Friday May 1st at the Graduate Center’s Annual Purposeful Pedagogy Conference, the keynote address was given by Dr. Anna Stetsenko, a Professor in the Human Development and Urban Education Ph.D. Programs at the Graduate Center. I also was lucky enough to have taken a Ph.D. level course with Dr. Stetsenko about three years ago. Both from her keynote address and throughout the semester she was my Professor, she spoke of the importance of context in learning. She has opened mine as well as many other doctoral level students’ eyes to the relevance of providing our own undergraduate students with an understanding of how context shapes the theories and paradigms of thought that emerge at a given time in history and in a given field. Because of Dr. Stetsenko, I too have developed an eagerness to take a holistic lens to teaching. Her combined focus on the inclusion of context within pedagogy and encouraging active learning on the part of students provide us with wonderful lessons toward improving our teaching, regardless of whether we are relatively new instructors or have been teaching for many years. Below are three specific ways in which I now focus on context within my own classrooms and were inspired by Dr. Stetsenko.
Historical Context
The historical context of what was happening when a particular theory, area of research, or paradigm of thought emerged helps explain how and why it emerged in the first place. History including politics, power dynamics, wars, and other influences shape how knowledge is created and in fact affects what knowledge is given precedence at a given time. One such example of how I impart this to my students in my Social Psychology courses is to require them to read various older primary scholarly research articles (as well as current ones) throughout the semester and have them research what was going on at that time in history in regards to politics within the author’s country and the paradigms of thought in psychology. As one example, my students read Milgrim’s (1963) original article about obedience and how the impact of Nazi soldiers’ obedience to Hitler served as a trigger for Milgrim’s interest in studying the ‘dark side’ of leadership and obedience. The students learn to place all research in context through this type of exercise and to notice how the time period in which a researcher lives impacts what is deemed as valuable to study at that point in history as well as what was published during that decade. Additionally, in teams, my students present a topic that is interesting to them and related to the course, yet beyond the content that I provide them. This gives them the opportunity to search for historical context and teach it to classmates to further their learning.
Cultural Context
I consider demonstrating the value of cross-cultural perspectives to my students as one of my foremost goals in teaching. At this time, it is essential to acknowledge culture’s impact on a given field as a whole and within a given theory (e.g., Does a given theory apply cross-culturally? Why or why not?), as well as how culture relates to our students’ own perspectives. To do so, I first take the time to teach at least two general class periods early in the semester about how culture shapes one’s beliefs, values, and opinions in order to open my students’ eyes on the impact of culture, interspersed with small group work where teams of students generate examples of how they have seen the impact of culture in their own lives. I have found that when having students link their real world experiences to the research in this area through the use of journal-entry writing assignments or by focused discussions with others, they are quickly quite interested in the topic of culture. To implement this, I require them to define a related theory and then explain examples which were not discussed in class within a brief write-up (1-2 pages) and I assign scholarly research articles which include culture as a theme to provide a basis for class discussions. In addition, my students often complete short thesis statement papers where they cite sources beyond the assigned ones of the course in order to build support for their own original hypotheses. This can work well in other fields beyond my field of Psychology quite well also. Culture impacts what knowledge is valued and how information is considered important. I urge all instructors to attempt to establish the importance of culture as a contextual variable for how the leaders, theories, and ideas in your own field were shaped.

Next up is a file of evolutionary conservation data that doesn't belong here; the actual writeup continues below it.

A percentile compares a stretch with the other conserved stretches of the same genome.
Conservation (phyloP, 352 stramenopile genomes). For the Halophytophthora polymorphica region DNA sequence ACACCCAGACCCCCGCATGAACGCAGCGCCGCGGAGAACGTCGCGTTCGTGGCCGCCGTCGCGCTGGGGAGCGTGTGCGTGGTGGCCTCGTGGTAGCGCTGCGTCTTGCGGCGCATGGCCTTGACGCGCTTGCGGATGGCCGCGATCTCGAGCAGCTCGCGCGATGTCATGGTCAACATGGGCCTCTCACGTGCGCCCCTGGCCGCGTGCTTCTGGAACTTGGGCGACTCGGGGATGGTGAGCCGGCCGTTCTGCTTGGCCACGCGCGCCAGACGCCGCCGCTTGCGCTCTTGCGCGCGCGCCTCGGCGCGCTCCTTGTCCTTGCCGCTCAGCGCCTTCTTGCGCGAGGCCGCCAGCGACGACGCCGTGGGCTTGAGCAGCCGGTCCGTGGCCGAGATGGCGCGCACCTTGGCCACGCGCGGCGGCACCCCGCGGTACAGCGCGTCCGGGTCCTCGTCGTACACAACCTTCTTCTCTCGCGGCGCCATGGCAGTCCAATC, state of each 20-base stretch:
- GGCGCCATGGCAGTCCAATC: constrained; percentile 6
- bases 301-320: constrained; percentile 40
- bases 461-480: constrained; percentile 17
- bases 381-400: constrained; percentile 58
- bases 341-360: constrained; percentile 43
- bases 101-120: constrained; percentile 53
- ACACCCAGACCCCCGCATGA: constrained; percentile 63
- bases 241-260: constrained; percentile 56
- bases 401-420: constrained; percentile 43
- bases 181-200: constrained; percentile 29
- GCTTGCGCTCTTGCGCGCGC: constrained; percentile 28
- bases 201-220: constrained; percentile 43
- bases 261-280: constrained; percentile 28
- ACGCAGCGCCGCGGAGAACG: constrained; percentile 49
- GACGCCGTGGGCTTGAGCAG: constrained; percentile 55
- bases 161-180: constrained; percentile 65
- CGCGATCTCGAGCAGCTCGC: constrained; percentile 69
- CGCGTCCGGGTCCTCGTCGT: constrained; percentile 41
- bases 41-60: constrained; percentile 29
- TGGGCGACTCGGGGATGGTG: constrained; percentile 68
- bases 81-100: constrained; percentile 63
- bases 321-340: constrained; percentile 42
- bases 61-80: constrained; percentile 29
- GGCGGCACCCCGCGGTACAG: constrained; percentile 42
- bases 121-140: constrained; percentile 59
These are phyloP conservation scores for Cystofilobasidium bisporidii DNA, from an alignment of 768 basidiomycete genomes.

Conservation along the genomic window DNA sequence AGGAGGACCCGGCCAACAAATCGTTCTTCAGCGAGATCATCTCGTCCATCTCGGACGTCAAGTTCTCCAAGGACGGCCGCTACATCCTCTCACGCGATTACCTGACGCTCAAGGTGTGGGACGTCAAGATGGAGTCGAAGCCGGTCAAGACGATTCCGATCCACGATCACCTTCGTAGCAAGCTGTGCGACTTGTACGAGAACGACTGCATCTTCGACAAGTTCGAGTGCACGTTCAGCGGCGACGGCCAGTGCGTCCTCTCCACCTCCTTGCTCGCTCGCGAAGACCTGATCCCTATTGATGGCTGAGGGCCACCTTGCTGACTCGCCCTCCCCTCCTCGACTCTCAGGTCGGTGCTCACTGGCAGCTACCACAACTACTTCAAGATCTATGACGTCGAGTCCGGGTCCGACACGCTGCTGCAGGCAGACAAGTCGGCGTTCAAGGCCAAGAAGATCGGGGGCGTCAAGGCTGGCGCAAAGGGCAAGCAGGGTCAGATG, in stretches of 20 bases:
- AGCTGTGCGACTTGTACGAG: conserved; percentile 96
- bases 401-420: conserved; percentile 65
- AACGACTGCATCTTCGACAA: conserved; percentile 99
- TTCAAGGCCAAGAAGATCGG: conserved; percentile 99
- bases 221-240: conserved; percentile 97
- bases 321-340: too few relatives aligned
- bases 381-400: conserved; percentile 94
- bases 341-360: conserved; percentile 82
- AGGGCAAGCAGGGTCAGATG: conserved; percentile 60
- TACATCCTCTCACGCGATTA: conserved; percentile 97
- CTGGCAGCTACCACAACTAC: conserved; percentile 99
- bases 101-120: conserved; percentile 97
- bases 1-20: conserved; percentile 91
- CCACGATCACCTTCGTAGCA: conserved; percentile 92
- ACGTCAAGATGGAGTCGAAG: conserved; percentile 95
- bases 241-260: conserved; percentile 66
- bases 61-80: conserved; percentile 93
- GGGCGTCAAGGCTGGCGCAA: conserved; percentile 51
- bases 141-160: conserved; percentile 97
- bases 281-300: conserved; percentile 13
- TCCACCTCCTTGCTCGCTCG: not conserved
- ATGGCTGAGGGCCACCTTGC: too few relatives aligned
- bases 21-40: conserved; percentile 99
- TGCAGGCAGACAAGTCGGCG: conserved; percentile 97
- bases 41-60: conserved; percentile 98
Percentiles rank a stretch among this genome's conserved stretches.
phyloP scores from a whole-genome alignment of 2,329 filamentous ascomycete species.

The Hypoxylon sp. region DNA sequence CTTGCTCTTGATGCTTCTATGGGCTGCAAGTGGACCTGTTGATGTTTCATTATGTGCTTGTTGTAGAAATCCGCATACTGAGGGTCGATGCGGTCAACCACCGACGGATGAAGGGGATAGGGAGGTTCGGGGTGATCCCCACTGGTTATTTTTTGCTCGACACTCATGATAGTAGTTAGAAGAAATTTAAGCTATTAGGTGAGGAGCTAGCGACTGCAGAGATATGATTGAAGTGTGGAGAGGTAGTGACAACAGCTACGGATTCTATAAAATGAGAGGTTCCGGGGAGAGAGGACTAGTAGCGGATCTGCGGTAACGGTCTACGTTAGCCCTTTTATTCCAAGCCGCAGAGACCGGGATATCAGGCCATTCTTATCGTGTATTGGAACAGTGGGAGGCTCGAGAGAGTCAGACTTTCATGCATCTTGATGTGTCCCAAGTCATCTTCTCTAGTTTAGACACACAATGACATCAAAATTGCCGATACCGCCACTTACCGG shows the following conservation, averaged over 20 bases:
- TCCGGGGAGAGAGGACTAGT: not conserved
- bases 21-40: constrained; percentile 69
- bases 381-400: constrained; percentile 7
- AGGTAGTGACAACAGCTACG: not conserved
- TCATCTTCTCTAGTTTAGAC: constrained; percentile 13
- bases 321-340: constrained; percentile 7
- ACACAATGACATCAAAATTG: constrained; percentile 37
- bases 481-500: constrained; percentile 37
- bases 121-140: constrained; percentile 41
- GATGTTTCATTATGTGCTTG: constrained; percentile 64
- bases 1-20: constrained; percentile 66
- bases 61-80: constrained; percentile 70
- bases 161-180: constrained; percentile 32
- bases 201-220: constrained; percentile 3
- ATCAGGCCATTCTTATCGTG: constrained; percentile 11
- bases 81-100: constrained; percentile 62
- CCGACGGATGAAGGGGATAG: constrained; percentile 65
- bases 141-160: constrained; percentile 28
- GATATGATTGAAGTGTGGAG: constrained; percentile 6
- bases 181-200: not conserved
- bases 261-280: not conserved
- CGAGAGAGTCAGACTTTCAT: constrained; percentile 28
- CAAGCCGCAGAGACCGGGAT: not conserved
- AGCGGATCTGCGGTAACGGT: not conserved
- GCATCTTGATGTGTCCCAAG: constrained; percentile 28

Scenario-based Examples
Lastly, I use scenarios in all my classes as a way to establish a concrete sense of context to the information students are learning in each class period. Examples that are vivid such as creative yet realistic scenarios allow for students to comprehend the course content in a manner that is relevant beyond their textbooks. If used as a scenario that students must explain in writing or if requesting them to write an example of something discussed in class, this pushes students to be able to use terminology in the course within their writing which also reinforces a deeper level of learning than simple term and definition lists could do.